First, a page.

“We have a lot of work to do to achieve this full vision, but I hope you can see how the pieces are there to achieve this,” said Joey O’Doherty, a researcher working on Neuralink’s motor control technology.

See pictures and write with your thoughts

Another experiment fed visual data captured with a camera into a monkey’s visual cortex, and showed that the virtual blinks the monkey interpreted as being in different locations. It is technology that Neuralink hopes will lead to a visual prosthesis for the blind.

The first-generation Neuralink technology uses 1,024 electrodes, but Neuralink showed off next-generation models with more than 16,000 electrodes. That much detail would dramatically improve the fidelity of the image a blind person could see, Adams said.

A monkey sipping a fruit smoothie reward tube looks at a computer screen with a virtual keyboard

A monkey named Sake uses his mind to control a cursor to type words with a virtual keyboard.

Neuralink; Screenshot by Stephen Shankland/CNET

“If you put a device on both sides of your visual cortex, it will give you 32,000 points of light to make an image in someone who is blind,” Adams said.

Another Neuralink application is to allow paralyzed people to use their implants for mental writing.

“We’re confident that someone who basically has no other interface to the outside world will be able to control their phone better than someone who has working hands,” Musk said.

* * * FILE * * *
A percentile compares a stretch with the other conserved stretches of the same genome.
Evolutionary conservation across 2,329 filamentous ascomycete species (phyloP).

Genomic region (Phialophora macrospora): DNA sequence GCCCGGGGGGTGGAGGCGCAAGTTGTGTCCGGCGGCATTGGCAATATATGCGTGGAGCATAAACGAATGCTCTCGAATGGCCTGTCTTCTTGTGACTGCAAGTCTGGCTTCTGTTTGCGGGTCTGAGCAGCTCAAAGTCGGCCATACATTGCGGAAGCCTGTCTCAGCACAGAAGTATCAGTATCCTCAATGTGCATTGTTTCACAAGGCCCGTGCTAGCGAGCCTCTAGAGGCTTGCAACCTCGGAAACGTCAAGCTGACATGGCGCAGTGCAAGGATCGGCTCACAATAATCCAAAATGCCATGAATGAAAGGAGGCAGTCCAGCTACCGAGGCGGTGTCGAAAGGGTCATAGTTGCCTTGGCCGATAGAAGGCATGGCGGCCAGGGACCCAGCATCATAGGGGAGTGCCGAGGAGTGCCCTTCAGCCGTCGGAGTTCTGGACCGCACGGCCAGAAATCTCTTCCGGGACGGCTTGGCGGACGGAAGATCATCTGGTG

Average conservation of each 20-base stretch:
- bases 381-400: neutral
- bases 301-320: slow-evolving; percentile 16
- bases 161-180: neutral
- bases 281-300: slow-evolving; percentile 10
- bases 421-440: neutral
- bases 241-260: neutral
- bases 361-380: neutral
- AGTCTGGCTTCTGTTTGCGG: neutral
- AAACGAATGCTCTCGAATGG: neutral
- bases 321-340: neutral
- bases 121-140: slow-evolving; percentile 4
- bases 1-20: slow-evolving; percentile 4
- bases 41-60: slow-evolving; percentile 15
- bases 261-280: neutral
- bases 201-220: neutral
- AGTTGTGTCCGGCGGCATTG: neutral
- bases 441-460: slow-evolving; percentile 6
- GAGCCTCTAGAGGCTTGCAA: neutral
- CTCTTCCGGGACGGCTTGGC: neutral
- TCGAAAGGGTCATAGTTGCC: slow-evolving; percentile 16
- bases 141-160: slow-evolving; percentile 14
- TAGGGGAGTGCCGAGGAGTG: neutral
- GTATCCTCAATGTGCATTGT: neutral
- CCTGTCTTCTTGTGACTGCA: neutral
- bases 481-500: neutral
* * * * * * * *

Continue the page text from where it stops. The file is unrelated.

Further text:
Neuralink is not alone

Neuralink is not alone in its pursuit of the field, called brain-machine interface (BMI) or brain-computer interface (BCI) technology. Academic researchers have produced a steady stream of research papers, and startups such as BlackRock Neurotech, Synchron and Paradromics are also active. Some, like Nuro, use non-invasive approaches that don’t require surgery.

One thing that sets Neuralink apart from some of these efforts is the goal of mass production.

“Manufacturing is difficult — I would say 100 to 1,000 times more difficult to go from a prototype to a device that is safe, reliable, works in a wide variety of circumstances, is affordable and is done at scale,” Musk said. – It is insanely difficult.

Musk envisions Neuralink making millions of brain chips and said he expects to have one himself. To achieve that goal, the company is trying to automate as much of the technology as possible. The R1 robot threads electrodes into the brain without damaging blood vessels, but a next-generation machine is designed to handle more of the surgery, including cutting through the skull.

Neuralink is also working to locate the brain chips one layer further from the brain, on the outside of a layer called the dura. It requires major changes to the robot’s needles and needle management systems, upgrades the company is currently working on.

“There aren’t that many neurosurgeons — maybe about 10 for a million people,” said Christine Odabashian, who leads Neuralink’s surgical engineering team. “For us to do the most good and have an affordable and accessible procedure, we need to figure out how one neurosurgeon can oversee many procedures at the same time.”

Musk’s sci-fi vision for Neuralink

Another big difference between Neuralink and its rivals is Musk’s sci-fi vision.

The company’s ambitions are big: “A generalized input-output device that can communicate with every aspect of your brain,” Musk said. But the long-term plan is much bigger.

“What do we do with AI, with artificial general intelligence?” asked Musk. “If we have digital superintelligence, much smarter than any human, how do we mitigate that risk at the species level? Even in a benign scenario where the AI ​​is very benevolent, how are we even going to go along for the ride? How do we participate? ?”

In Musk’s mind—conceptually only for now, but perhaps eventually physically as well—the answer is Neuralink.